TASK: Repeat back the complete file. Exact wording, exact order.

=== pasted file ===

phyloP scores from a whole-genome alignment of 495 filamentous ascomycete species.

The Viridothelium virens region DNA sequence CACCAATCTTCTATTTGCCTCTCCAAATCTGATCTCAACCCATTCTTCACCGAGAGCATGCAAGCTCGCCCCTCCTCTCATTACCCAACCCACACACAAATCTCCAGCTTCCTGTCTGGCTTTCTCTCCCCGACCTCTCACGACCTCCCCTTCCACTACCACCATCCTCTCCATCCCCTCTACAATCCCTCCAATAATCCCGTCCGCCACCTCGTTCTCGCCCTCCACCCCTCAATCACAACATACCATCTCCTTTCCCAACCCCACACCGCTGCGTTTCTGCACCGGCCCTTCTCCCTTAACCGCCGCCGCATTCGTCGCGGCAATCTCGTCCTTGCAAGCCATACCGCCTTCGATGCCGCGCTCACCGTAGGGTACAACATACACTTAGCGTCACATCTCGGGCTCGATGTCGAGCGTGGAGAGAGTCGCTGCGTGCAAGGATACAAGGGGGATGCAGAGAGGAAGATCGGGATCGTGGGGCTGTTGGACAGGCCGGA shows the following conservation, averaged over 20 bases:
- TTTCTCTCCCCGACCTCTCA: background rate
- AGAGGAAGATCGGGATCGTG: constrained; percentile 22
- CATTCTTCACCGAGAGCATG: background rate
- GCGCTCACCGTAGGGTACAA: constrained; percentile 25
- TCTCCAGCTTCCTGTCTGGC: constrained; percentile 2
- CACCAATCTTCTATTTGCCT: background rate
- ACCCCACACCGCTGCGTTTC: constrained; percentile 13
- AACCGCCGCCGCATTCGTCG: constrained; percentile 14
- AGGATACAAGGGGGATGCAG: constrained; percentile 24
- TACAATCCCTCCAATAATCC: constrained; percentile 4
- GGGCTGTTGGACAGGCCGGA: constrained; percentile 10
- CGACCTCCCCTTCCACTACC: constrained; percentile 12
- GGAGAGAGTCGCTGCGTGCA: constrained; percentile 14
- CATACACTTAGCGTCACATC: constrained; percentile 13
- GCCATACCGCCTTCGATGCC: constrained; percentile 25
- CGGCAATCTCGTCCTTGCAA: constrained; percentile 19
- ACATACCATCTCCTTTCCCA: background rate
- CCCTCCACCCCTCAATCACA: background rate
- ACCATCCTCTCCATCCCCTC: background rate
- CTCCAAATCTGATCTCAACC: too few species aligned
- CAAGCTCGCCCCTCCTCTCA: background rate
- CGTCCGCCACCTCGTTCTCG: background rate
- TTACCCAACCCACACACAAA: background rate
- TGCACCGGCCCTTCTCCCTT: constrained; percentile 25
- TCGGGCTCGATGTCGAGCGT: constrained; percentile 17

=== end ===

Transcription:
phyloP scores from a whole-genome alignment of 495 filamentous ascomycete species.

The Viridothelium virens region DNA sequence CACCAATCTTCTATTTGCCTCTCCAAATCTGATCTCAACCCATTCTTCACCGAGAGCATGCAAGCTCGCCCCTCCTCTCATTACCCAACCCACACACAAATCTCCAGCTTCCTGTCTGGCTTTCTCTCCCCGACCTCTCACGACCTCCCCTTCCACTACCACCATCCTCTCCATCCCCTCTACAATCCCTCCAATAATCCCGTCCGCCACCTCGTTCTCGCCCTCCACCCCTCAATCACAACATACCATCTCCTTTCCCAACCCCACACCGCTGCGTTTCTGCACCGGCCCTTCTCCCTTAACCGCCGCCGCATTCGTCGCGGCAATCTCGTCCTTGCAAGCCATACCGCCTTCGATGCCGCGCTCACCGTAGGGTACAACATACACTTAGCGTCACATCTCGGGCTCGATGTCGAGCGTGGAGAGAGTCGCTGCGTGCAAGGATACAAGGGGGATGCAGAGAGGAAGATCGGGATCGTGGGGCTGTTGGACAGGCCGGA shows the following conservation, averaged over 20 bases:
- TTTCTCTCCCCGACCTCTCA: background rate
- AGAGGAAGATCGGGATCGTG: constrained; percentile 22
- CATTCTTCACCGAGAGCATG: background rate
- GCGCTCACCGTAGGGTACAA: constrained; percentile 25
- TCTCCAGCTTCCTGTCTGGC: constrained; percentile 2
- CACCAATCTTCTATTTGCCT: background rate
- ACCCCACACCGCTGCGTTTC: constrained; percentile 13
- AACCGCCGCCGCATTCGTCG: constrained; percentile 14
- AGGATACAAGGGGGATGCAG: constrained; percentile 24
- TACAATCCCTCCAATAATCC: constrained; percentile 4
- GGGCTGTTGGACAGGCCGGA: constrained; percentile 10
- CGACCTCCCCTTCCACTACC: constrained; percentile 12
- GGAGAGAGTCGCTGCGTGCA: constrained; percentile 14
- CATACACTTAGCGTCACATC: constrained; percentile 13
- GCCATACCGCCTTCGATGCC: constrained; percentile 25
- CGGCAATCTCGTCCTTGCAA: constrained; percentile 19
- ACATACCATCTCCTTTCCCA: background rate
- CCCTCCACCCCTCAATCACA: background rate
- ACCATCCTCTCCATCCCCTC: background rate
- CTCCAAATCTGATCTCAACC: too few species aligned
- CAAGCTCGCCCCTCCTCTCA: background rate
- CGTCCGCCACCTCGTTCTCG: background rate
- TTACCCAACCCACACACAAA: background rate
- TGCACCGGCCCTTCTCCCTT: constrained; percentile 25
- TCGGGCTCGATGTCGAGCGT: constrained; percentile 17